In France’s Bordeaux region, robots ensure that the wine is organically good. They autonomously eliminate grass and weeds between the vines, making pesticides unnecessary. To enable the robots to navigate the hilly terrain, the developers took some cues from Mars rovers.

Robots in the Vineyard
Robots in the Vineyard

Contributed by | maxon motor

In France’s Bordeaux region, robots ensure that the wine is organically good. They autonomously eliminate grass and weeds between the vines, making pesticides unnecessary. To enable the robots to navigate the hilly terrain, the developers took some cues from Mars rovers.

The wine region around Saint-Emilion in France is world famous and steeped in tradition. Winemaking here goes back to the Roman age. However, the Romans could only dream of the agricultural tools available today: These days, robots help with the laborious care of the vines. The Vitirover, developed by the eponymous company in Saint-Emilion, is one of these robots. It is a fully autonomous lawnmower powered by solar energy. About twenty of these robotic mowers are in use in the vineyards. This year, Vitirover will deliver 200 more robots, for example for use along railway tracks or in photovoltaics plants. The main benefit of the robot is that it is environmentally friendly and helps to make organic wine. The use of the robot in the vineyards makes pesticides like glyphosate unnecessary. In addition, the robot protects the soil by avoiding the compaction that may be caused by tractors or horses.

 

Close collaboration with ESA

The development of the robot, which is able to mow more than two hectares of land, wasn’t an easy task. As it turned out, the unstable soil in the vineyards is quite similar to the surface of Mars. This is why, when drafting the first design specifications, Vitirover collaborated with the European Space Agency (ESA) to review the designs of all of the robots that were developed for Mars missions. “This really helped us, because we couldn’t find any terrestrial robots that came as close to our specifications,” says Xavier David Beaulieu, CTO at Vitirover. He started the company in 2010, together with Arnaud de la Fouchardière. After taking over the family business, the Château Coutet winery in Saint-Emilion, he faced the challenge of controlling the growth of grass and weeds between the vines. Today, Vitirover is a globally leading innovator in high-precision winery applications. The company has ten employees.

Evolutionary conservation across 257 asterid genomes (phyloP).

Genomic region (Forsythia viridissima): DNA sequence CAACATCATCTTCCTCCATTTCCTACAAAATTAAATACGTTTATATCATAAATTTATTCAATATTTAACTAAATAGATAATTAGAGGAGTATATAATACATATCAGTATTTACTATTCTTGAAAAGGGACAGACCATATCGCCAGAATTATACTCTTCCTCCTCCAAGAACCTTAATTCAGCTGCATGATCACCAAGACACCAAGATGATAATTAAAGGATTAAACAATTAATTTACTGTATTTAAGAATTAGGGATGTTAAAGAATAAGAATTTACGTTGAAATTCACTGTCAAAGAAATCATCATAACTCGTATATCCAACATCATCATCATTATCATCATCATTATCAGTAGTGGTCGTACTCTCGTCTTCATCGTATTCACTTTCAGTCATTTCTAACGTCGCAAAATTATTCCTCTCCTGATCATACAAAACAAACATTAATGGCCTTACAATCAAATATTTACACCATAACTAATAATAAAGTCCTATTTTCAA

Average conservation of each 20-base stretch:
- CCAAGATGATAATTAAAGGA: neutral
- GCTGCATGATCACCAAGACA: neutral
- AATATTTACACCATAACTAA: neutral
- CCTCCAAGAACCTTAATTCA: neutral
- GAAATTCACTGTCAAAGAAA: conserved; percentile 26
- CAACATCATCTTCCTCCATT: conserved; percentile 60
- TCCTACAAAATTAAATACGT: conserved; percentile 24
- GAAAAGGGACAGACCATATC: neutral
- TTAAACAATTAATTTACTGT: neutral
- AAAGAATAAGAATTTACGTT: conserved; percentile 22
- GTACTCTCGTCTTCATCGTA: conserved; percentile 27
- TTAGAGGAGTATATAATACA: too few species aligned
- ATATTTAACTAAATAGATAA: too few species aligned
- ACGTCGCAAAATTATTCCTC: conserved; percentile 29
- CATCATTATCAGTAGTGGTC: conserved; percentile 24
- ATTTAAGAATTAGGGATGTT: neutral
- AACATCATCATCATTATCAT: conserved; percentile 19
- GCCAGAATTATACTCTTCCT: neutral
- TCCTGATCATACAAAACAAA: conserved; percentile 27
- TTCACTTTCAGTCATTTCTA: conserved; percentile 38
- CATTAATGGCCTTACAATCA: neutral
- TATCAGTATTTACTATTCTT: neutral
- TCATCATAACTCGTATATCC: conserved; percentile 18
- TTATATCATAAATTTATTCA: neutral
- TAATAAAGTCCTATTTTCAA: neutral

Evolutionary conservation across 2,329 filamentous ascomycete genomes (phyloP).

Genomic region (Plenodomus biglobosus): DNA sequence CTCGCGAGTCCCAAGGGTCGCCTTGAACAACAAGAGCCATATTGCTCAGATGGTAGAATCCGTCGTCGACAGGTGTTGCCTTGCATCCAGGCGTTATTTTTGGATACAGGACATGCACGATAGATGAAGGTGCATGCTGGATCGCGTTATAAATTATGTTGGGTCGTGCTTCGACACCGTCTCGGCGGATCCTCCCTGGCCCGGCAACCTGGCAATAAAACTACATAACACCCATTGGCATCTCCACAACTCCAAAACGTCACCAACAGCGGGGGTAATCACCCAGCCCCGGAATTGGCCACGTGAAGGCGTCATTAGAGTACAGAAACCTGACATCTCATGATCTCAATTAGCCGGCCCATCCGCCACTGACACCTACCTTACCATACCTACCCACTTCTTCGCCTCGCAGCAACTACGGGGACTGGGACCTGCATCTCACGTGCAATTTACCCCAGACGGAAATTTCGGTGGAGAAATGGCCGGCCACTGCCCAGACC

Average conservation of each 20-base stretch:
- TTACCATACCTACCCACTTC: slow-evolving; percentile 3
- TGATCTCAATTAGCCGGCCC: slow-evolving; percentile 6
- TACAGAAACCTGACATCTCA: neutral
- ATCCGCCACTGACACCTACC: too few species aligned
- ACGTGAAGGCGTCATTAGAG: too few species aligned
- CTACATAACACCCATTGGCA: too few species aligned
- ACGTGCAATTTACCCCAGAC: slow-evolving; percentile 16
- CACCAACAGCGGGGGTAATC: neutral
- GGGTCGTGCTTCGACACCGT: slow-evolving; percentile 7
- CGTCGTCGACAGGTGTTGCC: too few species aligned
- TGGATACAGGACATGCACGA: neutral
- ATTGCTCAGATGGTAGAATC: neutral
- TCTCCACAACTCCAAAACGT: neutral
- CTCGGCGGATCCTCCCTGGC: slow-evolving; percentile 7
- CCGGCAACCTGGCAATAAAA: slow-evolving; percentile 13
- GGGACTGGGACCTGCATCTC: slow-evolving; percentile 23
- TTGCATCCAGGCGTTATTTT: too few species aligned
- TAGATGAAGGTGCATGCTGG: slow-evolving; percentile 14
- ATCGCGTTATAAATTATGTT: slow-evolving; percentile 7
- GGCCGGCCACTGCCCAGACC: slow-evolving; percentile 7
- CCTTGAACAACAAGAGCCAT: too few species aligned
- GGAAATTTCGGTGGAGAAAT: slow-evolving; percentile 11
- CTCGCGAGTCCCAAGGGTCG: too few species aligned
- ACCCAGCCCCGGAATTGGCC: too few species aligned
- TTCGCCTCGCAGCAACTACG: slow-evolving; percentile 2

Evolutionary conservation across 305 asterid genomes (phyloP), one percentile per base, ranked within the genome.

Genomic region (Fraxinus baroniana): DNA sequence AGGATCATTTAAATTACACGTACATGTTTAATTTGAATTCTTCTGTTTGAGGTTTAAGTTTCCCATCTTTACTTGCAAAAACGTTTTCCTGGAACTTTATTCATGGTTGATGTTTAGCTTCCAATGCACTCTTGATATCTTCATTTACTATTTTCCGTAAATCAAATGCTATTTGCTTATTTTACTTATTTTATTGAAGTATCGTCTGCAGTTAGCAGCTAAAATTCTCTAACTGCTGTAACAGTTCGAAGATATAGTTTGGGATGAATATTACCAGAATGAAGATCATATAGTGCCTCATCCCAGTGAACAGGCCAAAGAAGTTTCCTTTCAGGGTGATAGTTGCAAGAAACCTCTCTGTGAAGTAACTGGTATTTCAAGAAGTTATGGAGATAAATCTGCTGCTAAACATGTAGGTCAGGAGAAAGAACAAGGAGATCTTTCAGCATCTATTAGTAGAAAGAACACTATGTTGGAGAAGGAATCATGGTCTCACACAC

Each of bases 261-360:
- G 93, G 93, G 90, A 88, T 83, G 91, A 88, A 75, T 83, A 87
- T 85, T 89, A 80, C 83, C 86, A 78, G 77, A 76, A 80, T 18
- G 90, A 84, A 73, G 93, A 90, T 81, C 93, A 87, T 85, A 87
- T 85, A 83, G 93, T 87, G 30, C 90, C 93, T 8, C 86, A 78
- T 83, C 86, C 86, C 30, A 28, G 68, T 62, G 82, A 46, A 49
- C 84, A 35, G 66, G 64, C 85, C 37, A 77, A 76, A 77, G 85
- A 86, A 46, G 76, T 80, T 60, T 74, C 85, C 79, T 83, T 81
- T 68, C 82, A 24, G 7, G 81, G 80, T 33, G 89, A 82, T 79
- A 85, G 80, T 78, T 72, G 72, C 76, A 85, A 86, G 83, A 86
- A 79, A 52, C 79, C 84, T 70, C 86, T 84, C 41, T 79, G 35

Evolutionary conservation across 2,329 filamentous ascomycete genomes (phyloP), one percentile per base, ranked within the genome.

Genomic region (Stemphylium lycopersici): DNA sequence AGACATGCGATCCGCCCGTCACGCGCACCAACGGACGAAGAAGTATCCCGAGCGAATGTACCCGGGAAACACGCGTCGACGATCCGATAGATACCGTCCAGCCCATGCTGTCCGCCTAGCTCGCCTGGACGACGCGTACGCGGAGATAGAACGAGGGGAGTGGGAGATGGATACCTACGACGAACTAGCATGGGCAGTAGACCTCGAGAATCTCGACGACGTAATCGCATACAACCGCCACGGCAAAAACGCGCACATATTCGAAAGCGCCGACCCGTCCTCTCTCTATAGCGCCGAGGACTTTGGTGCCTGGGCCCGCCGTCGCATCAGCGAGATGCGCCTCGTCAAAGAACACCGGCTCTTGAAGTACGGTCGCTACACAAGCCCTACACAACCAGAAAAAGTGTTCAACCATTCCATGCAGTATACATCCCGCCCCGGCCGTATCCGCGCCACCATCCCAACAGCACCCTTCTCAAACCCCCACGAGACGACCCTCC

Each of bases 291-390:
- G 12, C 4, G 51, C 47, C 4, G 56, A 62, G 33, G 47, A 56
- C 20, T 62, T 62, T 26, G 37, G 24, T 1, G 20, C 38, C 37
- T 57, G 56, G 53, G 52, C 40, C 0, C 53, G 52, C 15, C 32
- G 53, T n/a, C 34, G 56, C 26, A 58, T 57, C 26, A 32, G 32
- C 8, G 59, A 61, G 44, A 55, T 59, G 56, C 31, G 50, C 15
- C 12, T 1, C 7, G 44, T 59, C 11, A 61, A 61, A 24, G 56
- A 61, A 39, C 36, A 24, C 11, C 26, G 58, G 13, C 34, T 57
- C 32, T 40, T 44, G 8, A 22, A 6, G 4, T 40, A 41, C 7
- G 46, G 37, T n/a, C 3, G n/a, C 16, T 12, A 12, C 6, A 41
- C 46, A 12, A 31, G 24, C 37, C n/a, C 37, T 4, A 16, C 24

The Vitirover is only 70 centimeters long and weighs slightly under 20 kilograms. It cuts grass and weeds at a rate of 300 meters per hour.

 

The robot negotiates rocky, often steep terrain and is exposed to mechanical stresses every 12 seconds, on average. The requirements for its motorization were accordingly high. The mechatronic solutions are the result of a partnership between Vitirover and mdp—maxon France—that goes back more than eight years. The robot is driven by four DC motors, one per wheel. They are brushed DCX 22 L drives that offer maximum power density in a very small installation space. They are highly efficient, which is important in battery operation. Combined with a GP 32 C gearhead, this solution enables the mower to absorb the load on the wheels and deliver the torque required for traction. “In terms of the drive, the problem of the radial load on the wheel axle wasn’t an easy one to solve. However, in the end we did it,” says Xavier David Beaulieu.

 

Encapsulated in an aluminum bell housing

The greatest challenge however was elsewhere, namely the three blades that are driven by DCX 32 L series DC motors. The high load tended to damage the ball bearings of the motors, which led to failures. The engineers at maxon finally developed an aluminum bell housing for sustainable protection. Kevin Schwartz, in charge of the Vitirover project at MDP: “Our role is not limited to delivering electric motors. Instead, we supply complete solutions that fulfill the needs of the customer.”

 

 

The content & opinions in this article are the author’s and do not necessarily represent the views of AgriTechTomorrow

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